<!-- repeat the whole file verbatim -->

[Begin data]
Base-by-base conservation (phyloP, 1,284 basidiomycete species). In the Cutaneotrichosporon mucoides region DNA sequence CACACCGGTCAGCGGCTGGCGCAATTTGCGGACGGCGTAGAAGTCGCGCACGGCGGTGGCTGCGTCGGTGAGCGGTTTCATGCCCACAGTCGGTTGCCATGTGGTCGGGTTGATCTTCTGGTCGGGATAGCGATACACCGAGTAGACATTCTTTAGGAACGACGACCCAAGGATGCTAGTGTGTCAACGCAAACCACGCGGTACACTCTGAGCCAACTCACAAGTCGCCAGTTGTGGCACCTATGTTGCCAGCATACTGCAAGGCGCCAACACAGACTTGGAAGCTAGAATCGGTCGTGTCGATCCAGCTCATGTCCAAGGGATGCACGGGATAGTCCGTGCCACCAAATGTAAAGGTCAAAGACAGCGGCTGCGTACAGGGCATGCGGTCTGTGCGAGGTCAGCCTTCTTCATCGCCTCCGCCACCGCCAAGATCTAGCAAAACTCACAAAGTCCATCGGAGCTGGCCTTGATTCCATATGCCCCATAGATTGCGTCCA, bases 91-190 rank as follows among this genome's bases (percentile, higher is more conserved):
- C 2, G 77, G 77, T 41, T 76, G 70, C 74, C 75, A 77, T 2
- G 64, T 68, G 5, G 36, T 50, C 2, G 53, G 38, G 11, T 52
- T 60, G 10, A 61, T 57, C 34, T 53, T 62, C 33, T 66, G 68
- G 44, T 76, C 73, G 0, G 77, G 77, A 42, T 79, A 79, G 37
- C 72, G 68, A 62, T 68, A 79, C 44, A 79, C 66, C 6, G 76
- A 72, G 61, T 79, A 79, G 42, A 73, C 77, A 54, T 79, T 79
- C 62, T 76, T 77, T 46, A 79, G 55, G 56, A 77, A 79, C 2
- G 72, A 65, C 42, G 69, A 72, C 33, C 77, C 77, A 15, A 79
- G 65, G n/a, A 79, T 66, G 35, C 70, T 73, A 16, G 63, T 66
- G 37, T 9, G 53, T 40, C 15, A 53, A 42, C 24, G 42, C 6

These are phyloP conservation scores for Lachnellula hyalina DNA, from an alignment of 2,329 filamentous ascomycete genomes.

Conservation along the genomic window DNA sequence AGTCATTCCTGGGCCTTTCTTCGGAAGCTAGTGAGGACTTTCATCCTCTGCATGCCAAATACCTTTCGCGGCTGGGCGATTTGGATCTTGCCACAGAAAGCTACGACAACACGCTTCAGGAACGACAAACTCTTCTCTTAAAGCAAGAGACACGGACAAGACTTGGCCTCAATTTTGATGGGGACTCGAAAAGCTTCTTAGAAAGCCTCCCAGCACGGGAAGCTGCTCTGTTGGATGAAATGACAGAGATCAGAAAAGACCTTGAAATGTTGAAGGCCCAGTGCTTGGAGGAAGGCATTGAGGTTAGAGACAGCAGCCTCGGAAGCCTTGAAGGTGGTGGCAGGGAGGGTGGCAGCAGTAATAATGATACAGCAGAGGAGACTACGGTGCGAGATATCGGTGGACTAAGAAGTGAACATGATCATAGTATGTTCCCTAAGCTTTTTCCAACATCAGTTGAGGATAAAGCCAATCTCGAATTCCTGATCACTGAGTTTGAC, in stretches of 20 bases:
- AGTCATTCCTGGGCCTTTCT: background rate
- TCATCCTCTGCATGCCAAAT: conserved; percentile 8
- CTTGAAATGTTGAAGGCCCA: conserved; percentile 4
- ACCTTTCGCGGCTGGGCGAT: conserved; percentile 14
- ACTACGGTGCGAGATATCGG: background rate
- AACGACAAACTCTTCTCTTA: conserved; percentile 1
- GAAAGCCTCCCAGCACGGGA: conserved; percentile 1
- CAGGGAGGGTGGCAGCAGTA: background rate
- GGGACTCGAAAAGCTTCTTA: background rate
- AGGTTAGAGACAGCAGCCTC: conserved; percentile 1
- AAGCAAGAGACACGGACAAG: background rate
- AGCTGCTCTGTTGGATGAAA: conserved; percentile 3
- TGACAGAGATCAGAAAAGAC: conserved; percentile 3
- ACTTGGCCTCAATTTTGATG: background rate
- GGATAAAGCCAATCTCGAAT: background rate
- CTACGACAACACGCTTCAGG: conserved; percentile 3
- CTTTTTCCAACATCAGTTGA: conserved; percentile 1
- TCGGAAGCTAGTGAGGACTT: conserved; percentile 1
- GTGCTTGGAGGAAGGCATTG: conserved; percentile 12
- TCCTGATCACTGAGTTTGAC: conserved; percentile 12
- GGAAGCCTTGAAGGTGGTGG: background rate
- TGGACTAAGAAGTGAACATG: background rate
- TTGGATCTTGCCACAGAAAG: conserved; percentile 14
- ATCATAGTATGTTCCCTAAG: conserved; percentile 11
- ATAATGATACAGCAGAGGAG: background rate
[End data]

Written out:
Base-by-base conservation (phyloP, 1,284 basidiomycete species). In the Cutaneotrichosporon mucoides region DNA sequence CACACCGGTCAGCGGCTGGCGCAATTTGCGGACGGCGTAGAAGTCGCGCACGGCGGTGGCTGCGTCGGTGAGCGGTTTCATGCCCACAGTCGGTTGCCATGTGGTCGGGTTGATCTTCTGGTCGGGATAGCGATACACCGAGTAGACATTCTTTAGGAACGACGACCCAAGGATGCTAGTGTGTCAACGCAAACCACGCGGTACACTCTGAGCCAACTCACAAGTCGCCAGTTGTGGCACCTATGTTGCCAGCATACTGCAAGGCGCCAACACAGACTTGGAAGCTAGAATCGGTCGTGTCGATCCAGCTCATGTCCAAGGGATGCACGGGATAGTCCGTGCCACCAAATGTAAAGGTCAAAGACAGCGGCTGCGTACAGGGCATGCGGTCTGTGCGAGGTCAGCCTTCTTCATCGCCTCCGCCACCGCCAAGATCTAGCAAAACTCACAAAGTCCATCGGAGCTGGCCTTGATTCCATATGCCCCATAGATTGCGTCCA, bases 91-190 rank as follows among this genome's bases (percentile, higher is more conserved):
- C 2, G 77, G 77, T 41, T 76, G 70, C 74, C 75, A 77, T 2
- G 64, T 68, G 5, G 36, T 50, C 2, G 53, G 38, G 11, T 52
- T 60, G 10, A 61, T 57, C 34, T 53, T 62, C 33, T 66, G 68
- G 44, T 76, C 73, G 0, G 77, G 77, A 42, T 79, A 79, G 37
- C 72, G 68, A 62, T 68, A 79, C 44, A 79, C 66, C 6, G 76
- A 72, G 61, T 79, A 79, G 42, A 73, C 77, A 54, T 79, T 79
- C 62, T 76, T 77, T 46, A 79, G 55, G 56, A 77, A 79, C 2
- G 72, A 65, C 42, G 69, A 72, C 33, C 77, C 77, A 15, A 79
- G 65, G n/a, A 79, T 66, G 35, C 70, T 73, A 16, G 63, T 66
- G 37, T 9, G 53, T 40, C 15, A 53, A 42, C 24, G 42, C 6

These are phyloP conservation scores for Lachnellula hyalina DNA, from an alignment of 2,329 filamentous ascomycete genomes.

Conservation along the genomic window DNA sequence AGTCATTCCTGGGCCTTTCTTCGGAAGCTAGTGAGGACTTTCATCCTCTGCATGCCAAATACCTTTCGCGGCTGGGCGATTTGGATCTTGCCACAGAAAGCTACGACAACACGCTTCAGGAACGACAAACTCTTCTCTTAAAGCAAGAGACACGGACAAGACTTGGCCTCAATTTTGATGGGGACTCGAAAAGCTTCTTAGAAAGCCTCCCAGCACGGGAAGCTGCTCTGTTGGATGAAATGACAGAGATCAGAAAAGACCTTGAAATGTTGAAGGCCCAGTGCTTGGAGGAAGGCATTGAGGTTAGAGACAGCAGCCTCGGAAGCCTTGAAGGTGGTGGCAGGGAGGGTGGCAGCAGTAATAATGATACAGCAGAGGAGACTACGGTGCGAGATATCGGTGGACTAAGAAGTGAACATGATCATAGTATGTTCCCTAAGCTTTTTCCAACATCAGTTGAGGATAAAGCCAATCTCGAATTCCTGATCACTGAGTTTGAC, in stretches of 20 bases:
- AGTCATTCCTGGGCCTTTCT: background rate
- TCATCCTCTGCATGCCAAAT: conserved; percentile 8
- CTTGAAATGTTGAAGGCCCA: conserved; percentile 4
- ACCTTTCGCGGCTGGGCGAT: conserved; percentile 14
- ACTACGGTGCGAGATATCGG: background rate
- AACGACAAACTCTTCTCTTA: conserved; percentile 1
- GAAAGCCTCCCAGCACGGGA: conserved; percentile 1
- CAGGGAGGGTGGCAGCAGTA: background rate
- GGGACTCGAAAAGCTTCTTA: background rate
- AGGTTAGAGACAGCAGCCTC: conserved; percentile 1
- AAGCAAGAGACACGGACAAG: background rate
- AGCTGCTCTGTTGGATGAAA: conserved; percentile 3
- TGACAGAGATCAGAAAAGAC: conserved; percentile 3
- ACTTGGCCTCAATTTTGATG: background rate
- GGATAAAGCCAATCTCGAAT: background rate
- CTACGACAACACGCTTCAGG: conserved; percentile 3
- CTTTTTCCAACATCAGTTGA: conserved; percentile 1
- TCGGAAGCTAGTGAGGACTT: conserved; percentile 1
- GTGCTTGGAGGAAGGCATTG: conserved; percentile 12
- TCCTGATCACTGAGTTTGAC: conserved; percentile 12
- GGAAGCCTTGAAGGTGGTGG: background rate
- TGGACTAAGAAGTGAACATG: background rate
- TTGGATCTTGCCACAGAAAG: conserved; percentile 14
- ATCATAGTATGTTCCCTAAG: conserved; percentile 11
- ATAATGATACAGCAGAGGAG: background rate